Monday, May 5, 2014

Danke Deutschen

A few days ago I went to have ice cream with a bunch of friends. (useless bit of information but I so love ice cream and my friends that I decided to give it a shout out).
At the age of 16, I could not form a proper English sentence beside: "Hello, my name is..." , "Thank you very much" and "Nice to meet you, good bye.". To my utter humiliation... 
During the summer of that sweet sixteen, my parents offered me  trip to Germany. I panicked. All I heard before was that Germans are very stern, very rigid, have very strong personalities,  and that they will basically not help anyone unless they spoke German. I barely knew English. I am seriously (ill-ly) disoriented. Topped with a wandering spirit (I am with a group and out of the bluest blue I almost always find myself behind or ahead and I totally lose the group!), I was doomed, I thought. 

Day 1- 5 pm - Munich. Rathaus-Glockenspiel Clock Tower. Everyone stopped to behold this masterpiece. The music plays. The figurines start to dance. It is so beautiful. It felt like I stood there for a lifetime.  The Bavarians wins. The music ends. I look around me. No one is there. My heart beats hard. I search my pockets for the address of my hotel. I get the map out . I turn it 90 degrees, then other 90 then another... then back to first position. I turn in my place a full circle. I sit ready to weep. "Français?" "French" "Me lost, speak French". Nods of no, looks of pity in their eyes. Until a guy saw me, tears in me eyes. He looked very German. I did not even approach. He comes towards me. Says things in German that sounded totally like a call for war or something.
Me: "No English. No German. Me lost."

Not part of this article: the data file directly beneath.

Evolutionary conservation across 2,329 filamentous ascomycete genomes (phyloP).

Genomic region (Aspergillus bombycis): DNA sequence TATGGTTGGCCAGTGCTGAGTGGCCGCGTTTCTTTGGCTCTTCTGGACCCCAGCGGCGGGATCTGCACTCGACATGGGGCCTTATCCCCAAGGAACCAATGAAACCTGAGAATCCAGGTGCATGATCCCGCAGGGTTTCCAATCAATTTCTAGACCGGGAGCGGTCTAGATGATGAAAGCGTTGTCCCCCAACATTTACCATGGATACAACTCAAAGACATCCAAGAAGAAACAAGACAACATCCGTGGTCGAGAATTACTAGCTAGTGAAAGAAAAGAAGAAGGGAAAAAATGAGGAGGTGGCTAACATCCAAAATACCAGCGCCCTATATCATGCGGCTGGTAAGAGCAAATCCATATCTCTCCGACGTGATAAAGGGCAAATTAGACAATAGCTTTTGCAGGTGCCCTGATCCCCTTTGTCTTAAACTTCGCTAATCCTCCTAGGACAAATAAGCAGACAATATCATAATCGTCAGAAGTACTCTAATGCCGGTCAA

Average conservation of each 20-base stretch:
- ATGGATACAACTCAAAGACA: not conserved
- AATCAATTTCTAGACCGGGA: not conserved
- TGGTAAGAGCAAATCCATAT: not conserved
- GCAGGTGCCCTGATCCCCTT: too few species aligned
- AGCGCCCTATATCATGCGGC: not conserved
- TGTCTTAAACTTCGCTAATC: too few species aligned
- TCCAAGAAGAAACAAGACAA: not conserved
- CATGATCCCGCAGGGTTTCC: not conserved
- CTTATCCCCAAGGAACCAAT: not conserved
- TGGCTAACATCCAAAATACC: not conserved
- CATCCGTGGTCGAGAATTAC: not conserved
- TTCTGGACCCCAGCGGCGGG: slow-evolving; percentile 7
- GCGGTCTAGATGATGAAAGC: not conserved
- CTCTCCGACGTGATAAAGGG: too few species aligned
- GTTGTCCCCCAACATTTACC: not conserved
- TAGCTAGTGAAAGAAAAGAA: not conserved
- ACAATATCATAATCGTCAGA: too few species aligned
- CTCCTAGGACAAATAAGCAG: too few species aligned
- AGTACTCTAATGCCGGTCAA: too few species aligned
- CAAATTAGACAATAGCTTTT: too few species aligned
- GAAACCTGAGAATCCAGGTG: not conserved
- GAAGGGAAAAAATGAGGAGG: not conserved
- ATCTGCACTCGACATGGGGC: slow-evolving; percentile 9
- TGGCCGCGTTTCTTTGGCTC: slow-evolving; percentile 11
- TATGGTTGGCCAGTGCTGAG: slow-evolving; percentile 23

Guy: "Me no English. Map?"
Me: "Yes. map." 
I hand him my map and my address. He smiles big. Makes sign in his hands of something tiny. Smart me guess that he meant close. He walks. I follow. Point to the hotel sing. I find my friends. They were looking for me. I try to explain my gratitude to the wonderful German. I just wave stupidly. He waves back. I sit. He goes on in his way. 

I never forgot this incident. There was so much compassion in the eyes of that wonderful stranger. I thought, my, I did not even ask him for help, something in him was genuinely kind. In my mind I was trying to avoid all circumstances where I would be in need of the natives because of the myth I built about their unwillingness to help and dislike of foreigners but I was confronted with such a generous freeness to help from the very first day till the day I left (and trust me that was not the only time I got lost!) that I can only remember them graciously now. 
I learned something very valuable from this daring gentleman. He did not think about the language barrier. He did not think of the risk he took to talk to a stranger. He did not think about anything beside trying to help a person clearly in need. And I learned that many times we are not equipped for the task ahead but with the mere courage of having the willingness and taking the step, comes a lot of blessings, if not all the blessings we need for the journey. I learned that when I hear the call of duty ringing, to stop and go forth without counting on the languages I know or know not, about the strangeness of the journey ahead or its normality but to trust the Spirit that leads and take a leap of faith, of faith in Him who set the course before us. And I pray that He takes away my cowardice and replaces it with bravery no matter what the cost is! 

ps. Thank you German people for the lesson and for the wonderful hospitality!
pps. I am NOT, unfortunately, with Germany in the world cup. Just thought it was important to mention!

1 comment:

  1. Fa2astiné, I'm with Germany. And what a great lesson to learn! Thanks for sharing:)